North Korea warns of a strike on Guam after Trump says threats to be met with fire, fury
The official North Korean news agency said Pyongyang is examining operational plan for making an enveloping fire around Guam with medium-to-long-range strategic ballistic rocket Hwasong-1.world Updated: Aug 09, 2017 22:43 IST
Just hours after President Donald Trump said the US will respond to further North Korean threats with “fire and fury”, Pyongyang shot back saying it was examining plans for a missile strike on US territory in Guam.
“The KPA (Korean People’s Army) Strategic Force is now carefully examining the operational plan for making an enveloping fire at the areas around Guam with medium-to-long-range strategic ballistic rocket Hwasong-12 in order to contain the US major military bases on Guam including the Anderson Air Force Base,” a spokesman for the North Korean army said in a statement carried by the country’s state news agency.
The spokesman added the plan will be put into effect when the North Korean leader Kim Jong Un decided.
There was no mention in the statement to President Trump’s threat earlier in the day, which some critics said was too sharp and that he had gone too far too soon. “North Korea best not make any more threats to the United states,” Trump said in remarks at his golf resort in New Jersey. “They will be met with the fire and the fury like the world has never seen.”
He was responding to questions on the North Korea’s nuclear capabilities.
“He has been very threatening beyond a normal state, and as I said they will be met with the fire and fury and frankly power, the likes of which this world has never seen before,” he added presumably referring to Kim Jong-Un, the North Korean leader, who oversaw a series of missile tests since Trump took office.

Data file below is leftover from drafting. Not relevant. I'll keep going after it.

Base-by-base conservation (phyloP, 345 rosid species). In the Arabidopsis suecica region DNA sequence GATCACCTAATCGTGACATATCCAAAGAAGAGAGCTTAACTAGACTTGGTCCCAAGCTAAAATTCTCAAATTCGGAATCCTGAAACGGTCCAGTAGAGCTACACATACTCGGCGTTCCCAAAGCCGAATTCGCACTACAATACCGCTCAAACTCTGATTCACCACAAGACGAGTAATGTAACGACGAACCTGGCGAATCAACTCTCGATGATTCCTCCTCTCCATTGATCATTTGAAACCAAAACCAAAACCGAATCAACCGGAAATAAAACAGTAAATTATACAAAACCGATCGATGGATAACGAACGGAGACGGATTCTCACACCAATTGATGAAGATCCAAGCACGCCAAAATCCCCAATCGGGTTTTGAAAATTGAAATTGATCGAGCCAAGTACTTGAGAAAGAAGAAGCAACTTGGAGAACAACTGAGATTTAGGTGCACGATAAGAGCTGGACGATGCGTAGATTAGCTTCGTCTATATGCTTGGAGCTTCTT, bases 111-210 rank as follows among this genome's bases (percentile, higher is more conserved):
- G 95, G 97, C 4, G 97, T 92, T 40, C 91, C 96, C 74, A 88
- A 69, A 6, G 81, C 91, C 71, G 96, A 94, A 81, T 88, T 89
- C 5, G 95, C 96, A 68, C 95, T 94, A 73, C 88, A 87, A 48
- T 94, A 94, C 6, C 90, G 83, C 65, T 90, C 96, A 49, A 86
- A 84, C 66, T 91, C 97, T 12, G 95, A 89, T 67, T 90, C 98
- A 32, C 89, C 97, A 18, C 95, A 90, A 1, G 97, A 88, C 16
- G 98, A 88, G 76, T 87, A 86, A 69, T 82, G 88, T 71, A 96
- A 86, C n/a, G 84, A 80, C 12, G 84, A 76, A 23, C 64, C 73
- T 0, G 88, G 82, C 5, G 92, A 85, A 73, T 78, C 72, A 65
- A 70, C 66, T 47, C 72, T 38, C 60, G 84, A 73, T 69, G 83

The president’s remarks raised concerns at home if he was indeed ready to carry out his threat and punish Pyongyang if pushed. Republican senator John McCain, who heads the senate armed services committee, told a TV station he takes exception to Trump’s comments “because you got to be sure you can do what you say you’re going to do”.
Senior Democratic Senator Dianne Feinstein said the situation on the Korean peninsula was already volatile and Trump was not helping with “his bombastic comments”.
Shortly after the president’s remark, US military announced two B-1 bombers flew from Guam over the Korean Peninsula as a part of “continuous bomber presence”, a US official said, in a sign of the strategic importance of Guam.
Trump’s remarks followed news reports North Korea may have developed miniaturised nuclear warhead that could be carried inside missiles, and Pyongyang’s threats to teach the US “a severe lesson with its strategic nuclear force”.
And that was in response, in a back-and-forth on for weeks now, to the UN security council slapping new sanctions on North Korea based on a US-led resolution — after two ICBM tests carried out by Pyongyang in one month.
North Korean said it was ready to use nuclear weapon against the US if it was attacked. “Should the US pounce upon the DPRK with military force at last, the DPRK is ready to teach the US a severe lesson with its strategic nuclear force,” it said in a statement on Monday.
(With agency inputs)